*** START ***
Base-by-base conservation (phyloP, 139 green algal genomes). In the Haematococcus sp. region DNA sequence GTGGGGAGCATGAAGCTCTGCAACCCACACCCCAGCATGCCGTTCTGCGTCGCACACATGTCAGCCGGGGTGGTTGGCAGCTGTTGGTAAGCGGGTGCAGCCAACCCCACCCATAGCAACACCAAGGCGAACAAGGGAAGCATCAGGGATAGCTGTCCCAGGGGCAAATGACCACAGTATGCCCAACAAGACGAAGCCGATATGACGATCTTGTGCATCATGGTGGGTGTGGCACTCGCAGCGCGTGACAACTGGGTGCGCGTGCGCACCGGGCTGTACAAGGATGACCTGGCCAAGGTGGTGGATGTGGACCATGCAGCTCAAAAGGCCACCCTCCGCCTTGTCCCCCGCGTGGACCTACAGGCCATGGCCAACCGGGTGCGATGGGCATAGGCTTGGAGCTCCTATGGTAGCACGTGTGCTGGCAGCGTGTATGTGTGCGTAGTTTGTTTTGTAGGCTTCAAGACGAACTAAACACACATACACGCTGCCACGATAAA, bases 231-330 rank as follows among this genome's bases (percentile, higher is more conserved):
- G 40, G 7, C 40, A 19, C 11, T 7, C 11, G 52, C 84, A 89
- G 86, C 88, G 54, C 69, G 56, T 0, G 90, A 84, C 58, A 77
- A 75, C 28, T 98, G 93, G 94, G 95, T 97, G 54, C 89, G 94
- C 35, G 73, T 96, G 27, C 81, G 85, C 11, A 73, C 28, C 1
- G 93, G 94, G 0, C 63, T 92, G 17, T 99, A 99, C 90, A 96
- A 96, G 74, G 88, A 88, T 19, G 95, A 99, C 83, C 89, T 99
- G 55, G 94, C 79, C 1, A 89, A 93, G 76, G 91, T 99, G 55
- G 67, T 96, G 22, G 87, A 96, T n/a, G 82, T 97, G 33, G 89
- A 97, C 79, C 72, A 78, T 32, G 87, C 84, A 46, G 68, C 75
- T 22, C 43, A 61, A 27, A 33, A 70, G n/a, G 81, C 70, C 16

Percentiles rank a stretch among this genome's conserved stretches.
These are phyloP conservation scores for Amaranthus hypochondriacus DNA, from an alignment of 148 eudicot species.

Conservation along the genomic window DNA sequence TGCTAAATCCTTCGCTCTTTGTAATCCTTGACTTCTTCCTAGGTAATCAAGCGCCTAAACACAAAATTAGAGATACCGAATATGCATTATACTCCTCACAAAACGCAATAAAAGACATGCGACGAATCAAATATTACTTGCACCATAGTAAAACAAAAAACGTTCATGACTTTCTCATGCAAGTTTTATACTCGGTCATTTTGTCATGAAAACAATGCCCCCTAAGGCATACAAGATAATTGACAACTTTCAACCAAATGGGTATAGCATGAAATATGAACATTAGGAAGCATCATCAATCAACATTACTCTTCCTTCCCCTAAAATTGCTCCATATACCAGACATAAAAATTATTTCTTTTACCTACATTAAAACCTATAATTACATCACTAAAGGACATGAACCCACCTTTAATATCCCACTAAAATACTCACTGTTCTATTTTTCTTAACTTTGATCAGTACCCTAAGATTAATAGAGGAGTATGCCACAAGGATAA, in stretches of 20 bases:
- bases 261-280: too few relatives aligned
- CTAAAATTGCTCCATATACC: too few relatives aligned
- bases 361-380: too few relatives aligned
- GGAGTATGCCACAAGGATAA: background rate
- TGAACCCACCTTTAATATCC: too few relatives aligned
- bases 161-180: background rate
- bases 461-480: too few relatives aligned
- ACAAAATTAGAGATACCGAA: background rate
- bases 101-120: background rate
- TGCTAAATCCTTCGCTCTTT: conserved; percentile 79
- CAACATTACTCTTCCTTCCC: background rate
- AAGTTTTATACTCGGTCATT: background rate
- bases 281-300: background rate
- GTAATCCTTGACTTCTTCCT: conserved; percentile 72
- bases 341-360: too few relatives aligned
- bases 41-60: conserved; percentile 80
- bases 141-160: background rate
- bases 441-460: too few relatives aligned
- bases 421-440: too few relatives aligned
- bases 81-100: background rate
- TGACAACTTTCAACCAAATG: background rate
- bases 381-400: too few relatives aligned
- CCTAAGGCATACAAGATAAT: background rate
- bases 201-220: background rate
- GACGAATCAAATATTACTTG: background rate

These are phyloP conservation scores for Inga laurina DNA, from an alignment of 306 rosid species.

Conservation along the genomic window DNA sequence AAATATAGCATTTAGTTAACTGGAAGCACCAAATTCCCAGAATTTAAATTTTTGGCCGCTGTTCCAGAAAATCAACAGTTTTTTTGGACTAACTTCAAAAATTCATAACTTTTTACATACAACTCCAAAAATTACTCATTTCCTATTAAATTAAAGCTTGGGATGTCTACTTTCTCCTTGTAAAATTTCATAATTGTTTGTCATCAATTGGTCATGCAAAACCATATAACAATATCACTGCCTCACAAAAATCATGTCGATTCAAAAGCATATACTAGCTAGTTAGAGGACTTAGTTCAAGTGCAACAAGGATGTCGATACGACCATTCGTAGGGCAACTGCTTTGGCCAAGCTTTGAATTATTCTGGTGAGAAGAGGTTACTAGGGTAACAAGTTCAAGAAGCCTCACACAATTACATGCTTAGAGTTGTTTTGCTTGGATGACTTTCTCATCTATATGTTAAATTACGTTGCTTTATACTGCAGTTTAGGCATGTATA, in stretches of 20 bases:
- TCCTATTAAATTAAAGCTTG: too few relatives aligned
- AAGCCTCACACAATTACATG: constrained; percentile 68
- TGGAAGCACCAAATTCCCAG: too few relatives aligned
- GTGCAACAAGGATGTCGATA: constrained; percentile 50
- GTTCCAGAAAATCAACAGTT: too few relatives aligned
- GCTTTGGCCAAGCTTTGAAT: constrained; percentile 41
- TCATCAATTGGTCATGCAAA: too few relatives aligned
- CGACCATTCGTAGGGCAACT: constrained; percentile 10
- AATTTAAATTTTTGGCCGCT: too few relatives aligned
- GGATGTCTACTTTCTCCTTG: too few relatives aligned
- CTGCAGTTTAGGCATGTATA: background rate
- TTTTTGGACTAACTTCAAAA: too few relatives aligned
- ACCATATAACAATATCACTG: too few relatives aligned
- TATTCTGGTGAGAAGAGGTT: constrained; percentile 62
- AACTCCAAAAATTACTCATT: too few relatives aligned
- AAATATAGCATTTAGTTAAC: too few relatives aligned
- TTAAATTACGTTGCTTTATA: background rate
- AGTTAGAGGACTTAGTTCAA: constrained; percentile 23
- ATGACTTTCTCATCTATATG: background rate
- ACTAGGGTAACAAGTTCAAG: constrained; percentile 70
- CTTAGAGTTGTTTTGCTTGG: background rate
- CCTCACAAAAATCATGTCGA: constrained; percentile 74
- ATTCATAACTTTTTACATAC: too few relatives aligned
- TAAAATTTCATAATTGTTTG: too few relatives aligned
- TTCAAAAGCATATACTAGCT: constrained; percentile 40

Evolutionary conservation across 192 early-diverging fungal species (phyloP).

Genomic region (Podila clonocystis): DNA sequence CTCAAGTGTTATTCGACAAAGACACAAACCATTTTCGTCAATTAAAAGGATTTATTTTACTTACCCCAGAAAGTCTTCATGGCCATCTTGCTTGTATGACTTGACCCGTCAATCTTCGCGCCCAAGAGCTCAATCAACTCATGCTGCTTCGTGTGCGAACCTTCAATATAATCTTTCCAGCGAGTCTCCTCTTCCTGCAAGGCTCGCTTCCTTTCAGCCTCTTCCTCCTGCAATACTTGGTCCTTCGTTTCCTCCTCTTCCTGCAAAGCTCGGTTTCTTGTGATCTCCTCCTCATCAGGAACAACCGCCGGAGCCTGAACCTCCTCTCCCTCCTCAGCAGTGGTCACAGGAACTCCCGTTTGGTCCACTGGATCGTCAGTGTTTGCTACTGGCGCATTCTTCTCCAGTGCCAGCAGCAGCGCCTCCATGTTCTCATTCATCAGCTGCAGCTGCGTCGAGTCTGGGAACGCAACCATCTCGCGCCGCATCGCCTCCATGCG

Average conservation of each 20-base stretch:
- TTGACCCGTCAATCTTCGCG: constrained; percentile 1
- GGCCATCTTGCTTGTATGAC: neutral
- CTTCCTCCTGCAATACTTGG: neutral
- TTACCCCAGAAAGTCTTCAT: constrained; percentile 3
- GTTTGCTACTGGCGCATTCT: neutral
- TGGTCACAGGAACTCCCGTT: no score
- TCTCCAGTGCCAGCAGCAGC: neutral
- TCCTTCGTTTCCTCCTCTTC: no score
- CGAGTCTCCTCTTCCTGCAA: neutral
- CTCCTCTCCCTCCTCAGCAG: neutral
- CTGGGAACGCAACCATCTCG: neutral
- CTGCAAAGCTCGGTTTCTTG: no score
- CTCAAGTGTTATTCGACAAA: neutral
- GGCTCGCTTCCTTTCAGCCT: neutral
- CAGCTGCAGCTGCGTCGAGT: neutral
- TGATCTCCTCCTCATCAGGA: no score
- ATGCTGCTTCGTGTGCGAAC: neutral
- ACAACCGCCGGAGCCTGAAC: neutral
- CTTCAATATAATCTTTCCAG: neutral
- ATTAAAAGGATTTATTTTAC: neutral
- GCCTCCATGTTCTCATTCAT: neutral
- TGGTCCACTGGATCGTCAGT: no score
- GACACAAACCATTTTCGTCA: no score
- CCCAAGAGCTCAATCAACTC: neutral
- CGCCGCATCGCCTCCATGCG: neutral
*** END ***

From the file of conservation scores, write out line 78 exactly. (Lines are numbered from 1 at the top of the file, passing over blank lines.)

- CGAGTCTCCTCTTCCTGCAA: neutral